Another strategy used by the larva of the Purple Hairstreak is to play dead if disturbed by a bird. If it is picked up, the larva stays still. A wriggling larva is a clear confirmation that live protein has been found, while a still creature might be a leaf scale or piece of bark.

Purple Hairstreak fourth instar larva on leaf scales. © J.Harding.

While the strategies described may protect some caterpillars from birds there are many other hazards. Many caterpillars are killed by bad weather, viruses, parasitoids and other predatorial animals, such as wasps.

When you see the perfect adult butterfly admire it not just for its beauty but for its achievement in getting this far!


Thomas, J. and Lewington, R. (2010) The Butterflies of Britain and Ireland. (Revised edition) British Wildlife Publishing, Dorset.

Newland, D., Still, R., Swash, A. and Tomlinson, D. (2015) Britain’s Butterflies (Third edition) Princeton University Press, New Jersey.


An Bord Pleanála refuses permission for Waterways Ireland ‘Blueway’

An Bord Pleanála has rejected Waterways Ireland’s appeal against the refusal by three local authorities of its application for the installation of hard surfaces along the River Barrow for all of County Carlow and part of County Laois and County Kildare.

This issue, which has created well-coordinated opposition by various groups supporting the continuation of the current grassy towpath and gentle management to preserve the relaxed character of the river and track and its associated wildlife has highlighted the unnecessary intrusion and destructiveness of some of Waterways Ireland’s actions.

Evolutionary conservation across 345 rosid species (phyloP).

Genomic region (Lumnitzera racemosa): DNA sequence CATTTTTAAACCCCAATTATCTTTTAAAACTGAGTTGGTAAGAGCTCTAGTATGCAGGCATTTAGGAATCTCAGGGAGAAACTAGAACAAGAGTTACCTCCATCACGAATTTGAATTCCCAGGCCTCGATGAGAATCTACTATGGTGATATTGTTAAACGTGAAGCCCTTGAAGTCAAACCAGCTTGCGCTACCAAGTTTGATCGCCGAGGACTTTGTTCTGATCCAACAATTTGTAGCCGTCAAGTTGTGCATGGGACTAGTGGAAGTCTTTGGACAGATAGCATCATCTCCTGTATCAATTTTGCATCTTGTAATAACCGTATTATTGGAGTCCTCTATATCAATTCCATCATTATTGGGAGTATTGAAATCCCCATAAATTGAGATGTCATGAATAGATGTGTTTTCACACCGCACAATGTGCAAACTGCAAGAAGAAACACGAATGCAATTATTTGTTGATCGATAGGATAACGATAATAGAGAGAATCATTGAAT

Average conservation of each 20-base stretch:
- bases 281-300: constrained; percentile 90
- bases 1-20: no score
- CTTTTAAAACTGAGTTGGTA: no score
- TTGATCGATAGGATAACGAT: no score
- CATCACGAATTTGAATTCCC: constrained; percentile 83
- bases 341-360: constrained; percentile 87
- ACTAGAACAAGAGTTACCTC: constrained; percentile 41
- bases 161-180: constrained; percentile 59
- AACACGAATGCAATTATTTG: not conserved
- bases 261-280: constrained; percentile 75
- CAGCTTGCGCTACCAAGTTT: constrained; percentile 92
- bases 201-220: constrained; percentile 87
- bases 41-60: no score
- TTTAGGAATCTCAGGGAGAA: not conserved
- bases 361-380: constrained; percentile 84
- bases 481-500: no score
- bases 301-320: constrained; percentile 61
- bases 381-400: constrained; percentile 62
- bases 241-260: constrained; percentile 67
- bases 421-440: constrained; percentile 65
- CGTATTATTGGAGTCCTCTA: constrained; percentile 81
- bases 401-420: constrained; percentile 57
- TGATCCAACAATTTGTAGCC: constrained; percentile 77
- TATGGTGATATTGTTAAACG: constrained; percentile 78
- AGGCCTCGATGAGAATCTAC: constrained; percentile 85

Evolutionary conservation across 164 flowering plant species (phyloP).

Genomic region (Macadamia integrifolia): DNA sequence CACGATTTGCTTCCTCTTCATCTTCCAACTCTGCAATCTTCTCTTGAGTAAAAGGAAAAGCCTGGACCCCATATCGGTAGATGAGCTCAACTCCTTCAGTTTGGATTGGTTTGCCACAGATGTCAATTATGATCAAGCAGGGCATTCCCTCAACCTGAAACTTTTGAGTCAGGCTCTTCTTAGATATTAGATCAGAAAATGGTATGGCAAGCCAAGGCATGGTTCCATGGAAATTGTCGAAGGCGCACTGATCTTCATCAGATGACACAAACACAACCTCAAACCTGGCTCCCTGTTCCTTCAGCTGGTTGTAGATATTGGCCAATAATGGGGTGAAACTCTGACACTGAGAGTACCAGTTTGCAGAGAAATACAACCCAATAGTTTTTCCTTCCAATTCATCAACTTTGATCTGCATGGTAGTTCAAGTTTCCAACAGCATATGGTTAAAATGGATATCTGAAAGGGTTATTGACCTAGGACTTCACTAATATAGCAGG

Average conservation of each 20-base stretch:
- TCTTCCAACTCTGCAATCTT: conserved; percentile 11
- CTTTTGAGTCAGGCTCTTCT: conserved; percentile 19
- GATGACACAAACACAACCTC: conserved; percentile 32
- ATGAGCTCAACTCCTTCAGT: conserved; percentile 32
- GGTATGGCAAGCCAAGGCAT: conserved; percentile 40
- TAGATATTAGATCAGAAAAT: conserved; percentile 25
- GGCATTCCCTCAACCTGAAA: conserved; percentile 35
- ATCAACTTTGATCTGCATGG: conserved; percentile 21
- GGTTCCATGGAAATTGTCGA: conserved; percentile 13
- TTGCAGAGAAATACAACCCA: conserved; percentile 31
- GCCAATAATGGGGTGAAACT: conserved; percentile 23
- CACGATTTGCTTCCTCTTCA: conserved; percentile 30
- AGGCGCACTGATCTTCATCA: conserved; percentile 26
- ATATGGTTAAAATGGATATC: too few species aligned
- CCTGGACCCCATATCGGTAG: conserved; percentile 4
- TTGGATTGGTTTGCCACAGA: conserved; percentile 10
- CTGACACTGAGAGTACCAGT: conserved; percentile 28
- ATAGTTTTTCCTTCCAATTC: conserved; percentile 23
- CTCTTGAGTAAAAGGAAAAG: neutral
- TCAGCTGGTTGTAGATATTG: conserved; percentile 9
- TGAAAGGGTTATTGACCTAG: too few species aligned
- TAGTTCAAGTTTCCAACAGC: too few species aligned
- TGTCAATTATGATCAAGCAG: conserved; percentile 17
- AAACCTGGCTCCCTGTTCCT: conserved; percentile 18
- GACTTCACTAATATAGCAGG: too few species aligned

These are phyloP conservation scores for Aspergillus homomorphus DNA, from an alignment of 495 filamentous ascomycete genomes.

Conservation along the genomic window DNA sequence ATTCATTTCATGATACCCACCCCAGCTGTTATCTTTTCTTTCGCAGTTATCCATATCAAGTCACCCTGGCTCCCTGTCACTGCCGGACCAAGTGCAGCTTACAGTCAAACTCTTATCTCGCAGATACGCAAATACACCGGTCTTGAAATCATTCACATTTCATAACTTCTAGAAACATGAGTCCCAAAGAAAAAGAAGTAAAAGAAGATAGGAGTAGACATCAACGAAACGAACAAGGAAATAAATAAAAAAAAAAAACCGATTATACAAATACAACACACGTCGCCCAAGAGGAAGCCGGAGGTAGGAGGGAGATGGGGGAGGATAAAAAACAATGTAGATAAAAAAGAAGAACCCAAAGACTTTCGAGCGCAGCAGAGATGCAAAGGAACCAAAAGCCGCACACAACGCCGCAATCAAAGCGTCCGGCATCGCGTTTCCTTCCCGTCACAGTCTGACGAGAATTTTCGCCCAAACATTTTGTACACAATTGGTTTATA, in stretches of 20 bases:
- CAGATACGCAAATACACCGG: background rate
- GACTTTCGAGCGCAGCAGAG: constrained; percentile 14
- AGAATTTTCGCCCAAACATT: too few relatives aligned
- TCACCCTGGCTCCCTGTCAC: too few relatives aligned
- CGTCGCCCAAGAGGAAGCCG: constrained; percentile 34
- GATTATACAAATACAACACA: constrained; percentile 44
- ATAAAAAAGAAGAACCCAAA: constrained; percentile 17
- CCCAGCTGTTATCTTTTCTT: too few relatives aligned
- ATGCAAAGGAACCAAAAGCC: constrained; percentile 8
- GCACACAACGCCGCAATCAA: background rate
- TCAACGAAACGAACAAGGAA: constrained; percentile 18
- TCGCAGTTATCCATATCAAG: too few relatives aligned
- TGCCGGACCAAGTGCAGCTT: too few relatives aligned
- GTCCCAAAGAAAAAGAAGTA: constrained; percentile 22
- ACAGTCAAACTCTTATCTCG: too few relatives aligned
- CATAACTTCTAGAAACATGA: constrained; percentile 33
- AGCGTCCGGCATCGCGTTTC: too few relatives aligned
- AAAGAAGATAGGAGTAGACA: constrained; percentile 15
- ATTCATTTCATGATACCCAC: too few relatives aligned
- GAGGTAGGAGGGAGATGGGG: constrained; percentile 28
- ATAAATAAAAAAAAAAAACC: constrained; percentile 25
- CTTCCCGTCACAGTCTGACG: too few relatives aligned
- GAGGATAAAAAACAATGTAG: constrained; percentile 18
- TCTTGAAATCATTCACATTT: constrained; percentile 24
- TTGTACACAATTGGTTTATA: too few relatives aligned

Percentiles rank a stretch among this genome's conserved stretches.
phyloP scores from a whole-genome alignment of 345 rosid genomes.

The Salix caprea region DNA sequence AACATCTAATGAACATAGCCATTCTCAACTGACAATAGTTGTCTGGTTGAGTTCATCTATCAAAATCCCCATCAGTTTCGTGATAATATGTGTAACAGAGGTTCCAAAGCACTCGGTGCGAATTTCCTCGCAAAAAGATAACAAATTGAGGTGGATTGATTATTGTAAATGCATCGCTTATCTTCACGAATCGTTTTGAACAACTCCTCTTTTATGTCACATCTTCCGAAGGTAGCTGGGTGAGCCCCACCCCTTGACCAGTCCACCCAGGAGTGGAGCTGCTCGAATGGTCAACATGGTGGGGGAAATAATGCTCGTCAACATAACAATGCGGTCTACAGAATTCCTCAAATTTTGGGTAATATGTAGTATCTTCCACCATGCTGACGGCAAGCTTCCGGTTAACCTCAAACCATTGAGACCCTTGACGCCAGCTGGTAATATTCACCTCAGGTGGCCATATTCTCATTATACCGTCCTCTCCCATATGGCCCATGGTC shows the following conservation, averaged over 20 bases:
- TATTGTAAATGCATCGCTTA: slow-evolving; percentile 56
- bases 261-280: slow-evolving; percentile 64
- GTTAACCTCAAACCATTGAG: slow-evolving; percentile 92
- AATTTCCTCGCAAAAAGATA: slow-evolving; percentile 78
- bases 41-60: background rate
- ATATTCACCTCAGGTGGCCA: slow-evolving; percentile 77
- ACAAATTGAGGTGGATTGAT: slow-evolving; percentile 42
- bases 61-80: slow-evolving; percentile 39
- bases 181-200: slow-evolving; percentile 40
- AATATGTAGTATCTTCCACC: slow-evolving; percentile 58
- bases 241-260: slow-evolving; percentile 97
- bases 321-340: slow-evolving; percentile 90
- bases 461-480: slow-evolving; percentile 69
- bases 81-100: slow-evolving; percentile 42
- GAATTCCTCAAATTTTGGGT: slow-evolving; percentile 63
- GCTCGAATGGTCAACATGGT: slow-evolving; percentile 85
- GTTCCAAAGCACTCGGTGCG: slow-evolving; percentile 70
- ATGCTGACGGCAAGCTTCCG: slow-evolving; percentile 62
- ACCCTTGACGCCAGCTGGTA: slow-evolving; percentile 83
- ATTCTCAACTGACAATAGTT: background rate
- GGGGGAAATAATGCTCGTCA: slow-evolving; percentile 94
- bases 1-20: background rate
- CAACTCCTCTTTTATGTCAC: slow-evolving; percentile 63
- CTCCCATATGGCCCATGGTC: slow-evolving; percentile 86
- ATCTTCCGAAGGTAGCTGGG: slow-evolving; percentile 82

It also highlights the body’s lack of commitment to biodiversity in its rush to exploit natural resources to turn a tourist profit. The decision also suggests a lack of realism and one wonders how wisely money was spent in pursuing this agenda.

On a related note, the National Parks and Wildlife Service (NPWS) has replied to our query concerning Waterways Ireland’s tree-felling along the Barrow.  The National Parks and Wildlife Service has told us that Waterways Ireland did not, as they should have done, consult NPWS concerning the tree-felling works carried out.  The reply from NPWS made it clear that Waterways Ireland did not check if a screening assessment for the tree-felling was required. Because this screening assessment was not done, it is not possible to say if the tree-felling needed ministerial consent or whether planning consent was needed.

It will be interesting to see if any action is taken by NPWS or Waterways Ireland to attempt to restore the habitat. Trees should be planted to replace those removed.

It is, unfortunately, quite disheartening that Waterways Ireland, a public body, cannot be trusted to follow the procedures laid down in the EU (Birds and Natural Habitats)Regulations 2011 and the parent Birds’ and Habitats’ Directives. Conservation bodies will need to remain vigilant.

Finally, congratulations and thanks to everyone who contributed to the campaign to protect the Barrow.